Is a Volatile Yuan good for China?

In May, Chinese  authorities   revealed they would introduce a new “counter-cyclical factor” to the yuan’s daily fixing  in view of  giving  “authorities more control over the fixing and restrain the influence of market pricing”. In other words,  the daily $/CNY fixing mechanism introduced on January 2016 to  balance  the USD against a basket of currencies would  include a correction, still undisclosed in details,  to avert  markets irrational expectations, which would  result in  “herd actions” with  the risk of yuan  overshooting.
So far the “counter-cyclical factor” has helped to shun downward pressures that have left the yuan fluctuating in a narrow band around 6.9 per dollar for most of this year.
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The PBoC’s  actions  including  stricter checks  on capital outflow,  and  extra measure on exchange rate  resonated like  fresh evidence of China playing unfair game, pushing some critics  to invite the IMF of  ousting  the yuan from the SDR.
Yet, alarms on yuan exchange rate are somewhat overblown. After all, the X factor, as dubbed in some media, didn’t feed in lowering the Chinese currency.  The yuan started   appreciate in the second half of the year by around 3.3 percent against the US dollar, with exchange rate at 5.7 percent advance against the dollar and   up by one percent against the euro. The impact shows in exports, which   due to a stronger yuan,   slowed down to the U.S. and the European Union, China’s two biggest markets, making 8.7 per year-on-year to the U.S.  From an almost 20% rate in June, while those to the EU lessened to 10.1% year-on-year from 15.2% the previous months.
The dynamics of the yuan exchange rate could turn a major outcome of this summer. The yuan floating into a some kind of two-way volatility seems a prelude to a run-up to boost extensively the yuan exchange rate flexibility.
The fact that  the refinement of the exchange rate regime with the “counter-cyclical factor”  almost occurred  in sync to a  weaker  dollar  has helped  the yuan  advance  to a nine-month high against the US currency. Currently the US dollar index, which compares its value with a basket of six developed currencies, floats at a near one-year low as the value of the greenback weakens.
If the dollar’s slow decline against all currencies accelerate, or   even collapse, what role should the yuan play in Asia and elsewhere?
In the dollar failing, Patrick  Artus of Natixis  sees   playing   mostly structural factors:     a persistent US external deficit,  which stands as the medium-term determinant of the dollar’s exchange rate, and uncertainty over the Trump’s economic policies, especially the reform of taxation.  For these considerations the Federal Reserves   could be induced  to dilute its much  anticipated restrictive monetary policy.  These circumstances could promp  to reverse  markets positions vis-à-vis the dollar.
A weakening  dollar, though,  is not a major factor for  the yuan strengthening. China’s economic growth at 6.9 percent and the  widening usage of its currency  in trade and investment speak high for it.  Even if it  is not  yet clear  that the yuan is  the Asian anchor currency  its use in pricing and settling intra-regional trade and investment  is on a rising trajectory. According to BIS  in  three years (2013-2016)  the yuan doubled its share, to 4%, to become the world’s eighth most actively traded currency and the most actively traded emerging market currency, overtaking the Mexican peso. As BIS found  “ the rise in the share of  yuan was primarily due to the increase in trading against the US dollar. In April 2016, as much as 95% of renminbi trading volume was against the US dollar” ( )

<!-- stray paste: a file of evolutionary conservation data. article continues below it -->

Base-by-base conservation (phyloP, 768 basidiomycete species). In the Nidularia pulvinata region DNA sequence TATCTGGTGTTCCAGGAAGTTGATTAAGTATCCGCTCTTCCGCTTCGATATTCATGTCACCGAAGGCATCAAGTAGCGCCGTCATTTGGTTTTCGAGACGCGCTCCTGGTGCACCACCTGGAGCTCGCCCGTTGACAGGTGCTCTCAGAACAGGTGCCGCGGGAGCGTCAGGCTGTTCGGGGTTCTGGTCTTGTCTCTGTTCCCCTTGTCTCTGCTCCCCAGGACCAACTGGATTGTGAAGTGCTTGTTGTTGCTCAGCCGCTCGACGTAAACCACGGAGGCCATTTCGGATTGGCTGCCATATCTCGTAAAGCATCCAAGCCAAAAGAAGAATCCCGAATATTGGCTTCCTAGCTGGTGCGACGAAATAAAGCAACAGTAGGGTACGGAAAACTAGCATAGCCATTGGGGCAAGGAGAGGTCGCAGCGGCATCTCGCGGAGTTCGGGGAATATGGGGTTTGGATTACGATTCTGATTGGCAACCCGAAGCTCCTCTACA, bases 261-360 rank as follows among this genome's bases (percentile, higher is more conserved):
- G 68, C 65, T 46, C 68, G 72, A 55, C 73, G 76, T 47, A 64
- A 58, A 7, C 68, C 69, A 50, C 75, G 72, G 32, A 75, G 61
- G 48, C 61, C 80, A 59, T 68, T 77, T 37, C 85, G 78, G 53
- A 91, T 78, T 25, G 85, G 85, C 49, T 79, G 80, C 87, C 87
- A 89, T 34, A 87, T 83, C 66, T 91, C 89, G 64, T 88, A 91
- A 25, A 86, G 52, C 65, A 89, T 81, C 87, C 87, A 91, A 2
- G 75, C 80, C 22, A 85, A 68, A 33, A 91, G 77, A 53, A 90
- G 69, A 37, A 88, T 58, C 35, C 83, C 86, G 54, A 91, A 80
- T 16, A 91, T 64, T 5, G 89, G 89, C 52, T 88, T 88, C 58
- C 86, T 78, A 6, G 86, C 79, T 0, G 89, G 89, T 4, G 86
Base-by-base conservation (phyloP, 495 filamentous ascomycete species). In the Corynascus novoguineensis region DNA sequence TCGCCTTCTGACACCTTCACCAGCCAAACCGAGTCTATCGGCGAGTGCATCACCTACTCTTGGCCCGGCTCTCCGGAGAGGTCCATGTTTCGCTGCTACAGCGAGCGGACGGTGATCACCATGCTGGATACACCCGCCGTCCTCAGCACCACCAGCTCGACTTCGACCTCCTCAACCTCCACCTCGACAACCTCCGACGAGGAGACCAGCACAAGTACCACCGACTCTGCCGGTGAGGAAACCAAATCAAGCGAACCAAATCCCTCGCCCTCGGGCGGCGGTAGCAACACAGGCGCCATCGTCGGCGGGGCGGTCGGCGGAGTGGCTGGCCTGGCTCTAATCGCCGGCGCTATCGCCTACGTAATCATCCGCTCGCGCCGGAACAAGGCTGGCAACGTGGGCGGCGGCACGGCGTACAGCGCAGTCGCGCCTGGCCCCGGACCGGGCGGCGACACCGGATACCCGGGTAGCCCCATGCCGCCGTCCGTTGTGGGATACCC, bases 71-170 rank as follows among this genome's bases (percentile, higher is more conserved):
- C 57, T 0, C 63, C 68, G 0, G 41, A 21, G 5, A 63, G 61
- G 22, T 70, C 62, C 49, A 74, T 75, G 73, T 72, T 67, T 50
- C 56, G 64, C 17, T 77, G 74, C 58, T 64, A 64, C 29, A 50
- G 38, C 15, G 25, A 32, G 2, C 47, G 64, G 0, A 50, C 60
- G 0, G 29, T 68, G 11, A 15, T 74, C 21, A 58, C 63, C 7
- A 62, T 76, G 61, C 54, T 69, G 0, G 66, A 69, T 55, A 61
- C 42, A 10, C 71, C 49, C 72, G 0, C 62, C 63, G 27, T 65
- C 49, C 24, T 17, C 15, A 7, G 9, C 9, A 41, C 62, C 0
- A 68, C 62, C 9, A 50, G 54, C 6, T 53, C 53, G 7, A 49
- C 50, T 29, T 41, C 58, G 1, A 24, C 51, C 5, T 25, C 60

A further factor of the yuan monetary and financial projection is The Belt and Road Initiative (BRI) that  for involving  63 countries and for its  multi-faceted strategy  will predictably boost trade,  capital and services between China and the rest of the world.  The flurry of  economic deals will  allocate an increasing  influence to the yuan, with   potential implications of its value and stability  for perceptions of other partners’ currencies. Thus,  the stability of the yuan, or more explicitly  that it is not set  to decrease in value, will reverberate  positively in  investors’ confidence in holding other Asian currencies.
A further factor that will add to the strength of the  yuan is  its  volatility vis-à-vis Asian partners’ currencies.  As central banks will need to smoothing out exchange rate volatility, they should hold yuan’s rather than euros and US dollars, so they will be slashing the size of the related reserves and widen the share of the Chinese yuan.
At this point, major outcomes can originate from  Asia which  stretch beyond the regional  monetary relations. Asia’s region accounts   for more than half of global central bank reserves, China alone holding 30% of global reserves, and Taiwan, Korea, India, Hong Kong, Singapore, and Thailand sitting among the top 15 reserve holders. If emerging central banks should start reallocating foreign exchange reserves in euros and dollars into yuan denominated assets, these developments could turn, according to  Robin Winkler et Alii  “ the region the biggest swing factor in anticipating how reserve trends will evolve (Deutsche Bank 2015).
Wrapping up, the Chinese yuan is set becoming  later this or next decade the Asia’s reference currency. At the same time, yuan’s higher volatility would trigger sooner than later a foreign exchange reserves reshuffling in China’s trade partners, especially in Asia. An SDR currency  the yuan  will make it easy   for the IMF not opposing that increasing shares of emerging banks precautionary reserves to be denominated in the Chinese currency.
Why then still delaying  a free-floating yuan?


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